I pay a decent amount for my cellular phone bill. It’s typically the same each month for two lines, both with unlimited everything, so when it’s time to write that check (or submit my online payment), I’m rarely surprised. I got a shock last month when I noticed that my bill was a bit higher, so I started looking deeper into the itemized charges and saw something that I surely didn’t know about. A service called BULLROARE had charged me $9.99 as a monthly subscription on my second cell phone line. There was a link available on my bill, which lead to a company called mBlox (https://mblox.com), which is a mobile marketing company. That means they use cell phones for advertising for their clients. While I’m no stranger to cell phone advertising via text messages, what I surely didn’t know is how easily it can find you, trick you, and have you paying money that you might not have realized you were paying.
Text spammers can get your phone number through a variety of means, but like with your email address, sharing it by registering for contests or online forms can often lead to unsolicited text messages. In my case, I fell victim to an even more insidious type of text spam, one that actually was costing me money on my cell phone bill. The usual method to cancel these types of messages, texting “STOP” or “NO” in reply, is not recommended, as it then verifies your device number to these unscrupulous advertisers.
There is a way to help combat text spam, as the mobile industry has enlisted the help of Cloudmark, a maker of antispam software. A reporting service lets users forward the mobile spam they receive to “7726”, which spells “SPAM” on most keypads. These texts will then help mobile carriers to block these spam text messages.
Of course, mobile spam is illegal, and there are a few websites you can use to report the numbers from which you are receiving these text spam messages. The FCC (https://www.fcc.gov/guides/spam-unwanted-text-messages-and-email) is a great place to start, and the link I’ve provided will fill you in with all the details on how to report these unsolicited messages.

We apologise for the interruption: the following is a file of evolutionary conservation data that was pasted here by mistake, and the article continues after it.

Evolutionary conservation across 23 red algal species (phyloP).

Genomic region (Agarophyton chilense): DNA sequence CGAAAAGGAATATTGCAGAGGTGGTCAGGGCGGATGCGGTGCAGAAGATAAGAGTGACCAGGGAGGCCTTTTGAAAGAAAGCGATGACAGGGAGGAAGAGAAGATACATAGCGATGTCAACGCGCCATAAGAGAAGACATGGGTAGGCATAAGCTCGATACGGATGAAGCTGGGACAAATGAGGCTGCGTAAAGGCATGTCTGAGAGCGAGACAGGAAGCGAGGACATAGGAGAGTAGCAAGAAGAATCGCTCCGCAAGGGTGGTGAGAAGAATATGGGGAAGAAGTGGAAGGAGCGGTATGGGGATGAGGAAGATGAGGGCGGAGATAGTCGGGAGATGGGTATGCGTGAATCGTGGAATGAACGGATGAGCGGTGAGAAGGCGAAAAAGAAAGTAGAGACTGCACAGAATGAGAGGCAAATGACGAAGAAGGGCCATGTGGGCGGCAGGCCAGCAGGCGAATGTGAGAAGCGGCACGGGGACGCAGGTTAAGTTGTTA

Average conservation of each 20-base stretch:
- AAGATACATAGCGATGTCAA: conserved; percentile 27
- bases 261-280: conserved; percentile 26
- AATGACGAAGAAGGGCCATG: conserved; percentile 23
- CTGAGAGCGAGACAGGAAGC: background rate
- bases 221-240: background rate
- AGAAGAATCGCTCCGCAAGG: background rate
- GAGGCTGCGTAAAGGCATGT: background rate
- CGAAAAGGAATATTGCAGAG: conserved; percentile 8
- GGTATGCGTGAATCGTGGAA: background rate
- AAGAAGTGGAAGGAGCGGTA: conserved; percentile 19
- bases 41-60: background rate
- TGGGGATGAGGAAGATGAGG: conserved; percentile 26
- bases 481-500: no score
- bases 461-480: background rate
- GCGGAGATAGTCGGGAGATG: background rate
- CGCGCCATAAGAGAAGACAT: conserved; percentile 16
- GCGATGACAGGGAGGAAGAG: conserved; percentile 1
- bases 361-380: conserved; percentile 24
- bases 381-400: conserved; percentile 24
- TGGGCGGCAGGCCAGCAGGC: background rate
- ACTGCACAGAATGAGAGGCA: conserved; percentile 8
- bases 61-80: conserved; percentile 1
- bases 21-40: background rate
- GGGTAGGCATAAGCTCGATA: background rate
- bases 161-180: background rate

This, by no means, will stop the spammers. They make big money, as email spammers do, sending you advertisements that can yield them big money. One way they can profit is by sheer numbers of messages sent, for which they are paid by the advertiser. When millions of messages are sent, even a small percentage of people might bite at the ad. Compounding this profit can be people who fill in forms they are sent to, getting more information from them, sometimes tricking them into revealing private info that can help them to gain access to bank accounts, credit cards, and more. Bottom line: there wouldn’t be spam if there weren’t a huge amount of money at stake for the people doing it.
I was lucky in that I was able to catch the culprit on my first cell phone bill. I have unlimited text messaging, but other folks might not, and as annoying as getting a spam text can be, imagine if you got charged by your cell phone provider for receiving it? Either way, text spam is here, and it isn’t going away. Know how to combat it and prevent it and be a couple of steps ahead in the battle against spam.